Yes Minister: The Complete Collection (DVD)
In an unlikely chain of events, Jim Hacker emerges as the most viable candidate for his party's next Prime Minister. Now that he gets his own car and driver, a nice house in London, a place in the country, endless publicity and a pension for life, what more does he want? Bernard: I think he wants to govern Britain. Sir Humphrey: Well, stop him, Bernard! Named o of the Top Ten TV programs of all time by the British Film Institute, this brilliantly observed comedy of manners pits the well-meaning Prime Minister Jim Hacker against the machinations of the Cabinet Secretary, Sir Humphrey Appleby, in the ultimate political marriage of inconvenience. Paul Eddington (Good Neighbors) stars as Jim Hacker and Academy Award nominee Nigel Hawthorne (The Madness of King George) first drew wide notice in the role of Sir Humphrey Appleby.
The elegant sitcom-cum-farce-cum-sophisticated political satire Yes, Minister
sets off Paul Eddington's Jim Hacker, Minister for Administrative Affairs, against Nigel Hawthorne's discreetly obstructive civil servant Sir Humphrey. The pilot episode, "Open Government," is curious in that it contains opening and closing credits different from and distinctly inferior to the rest of the series. You also sense that Mrs. Hacker was originally intended to have a larger role, with comedy focusing on the clash between political and domestic commitments, until the writers wisely decided to focus on the stand-off between Jim and Sir Humphrey, with Derek Fowlds's mousy private secretary Bernard making occasional interjections.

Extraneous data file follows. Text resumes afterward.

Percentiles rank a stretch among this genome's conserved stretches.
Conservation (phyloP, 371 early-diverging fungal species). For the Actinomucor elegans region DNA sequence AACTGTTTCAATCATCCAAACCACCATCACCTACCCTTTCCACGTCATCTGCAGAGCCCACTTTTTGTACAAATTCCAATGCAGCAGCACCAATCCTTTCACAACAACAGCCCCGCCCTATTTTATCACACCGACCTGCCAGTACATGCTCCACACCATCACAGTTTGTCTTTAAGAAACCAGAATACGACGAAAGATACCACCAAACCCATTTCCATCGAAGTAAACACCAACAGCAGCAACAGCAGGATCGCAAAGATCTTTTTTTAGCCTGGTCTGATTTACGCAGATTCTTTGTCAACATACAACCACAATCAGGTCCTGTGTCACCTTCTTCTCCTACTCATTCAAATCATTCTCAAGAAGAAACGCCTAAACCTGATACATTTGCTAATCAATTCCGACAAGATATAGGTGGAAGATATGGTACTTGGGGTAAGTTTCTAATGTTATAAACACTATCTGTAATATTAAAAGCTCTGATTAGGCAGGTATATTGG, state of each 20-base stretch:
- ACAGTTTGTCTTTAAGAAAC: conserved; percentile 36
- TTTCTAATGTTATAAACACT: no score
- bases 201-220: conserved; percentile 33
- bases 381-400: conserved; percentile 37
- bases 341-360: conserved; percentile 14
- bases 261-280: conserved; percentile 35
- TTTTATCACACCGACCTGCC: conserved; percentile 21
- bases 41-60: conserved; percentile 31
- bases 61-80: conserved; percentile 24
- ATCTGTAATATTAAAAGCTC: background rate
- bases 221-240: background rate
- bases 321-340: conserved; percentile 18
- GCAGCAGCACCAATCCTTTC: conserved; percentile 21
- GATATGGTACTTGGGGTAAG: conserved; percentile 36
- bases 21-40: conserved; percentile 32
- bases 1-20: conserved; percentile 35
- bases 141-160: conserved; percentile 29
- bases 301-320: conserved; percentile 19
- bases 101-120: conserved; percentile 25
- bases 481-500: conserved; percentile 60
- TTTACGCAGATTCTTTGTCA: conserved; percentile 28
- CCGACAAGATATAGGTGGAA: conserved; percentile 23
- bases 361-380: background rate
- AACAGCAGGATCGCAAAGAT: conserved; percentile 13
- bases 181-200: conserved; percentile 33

While Sir Humphrey is at times a little too sinister for sitcom consumption, all the series' classic features quickly show up: Hacker's occasional Churchillian bombast, followed by panicky double takes when flummoxed, and Sir Humphrey's unflappable verbosity as he brings the dead weight of civil service bureaucracy to bear against Hacker's naively optimistic schemes for open government and slashing red tape in episodes like "The Economy Drive." It's ironic that when Yes, Minister was first screened in the '80s, it was during the rampages of early Thatcherism in which government had never been less like the ineffectual politicking satirized here. --David Stubbs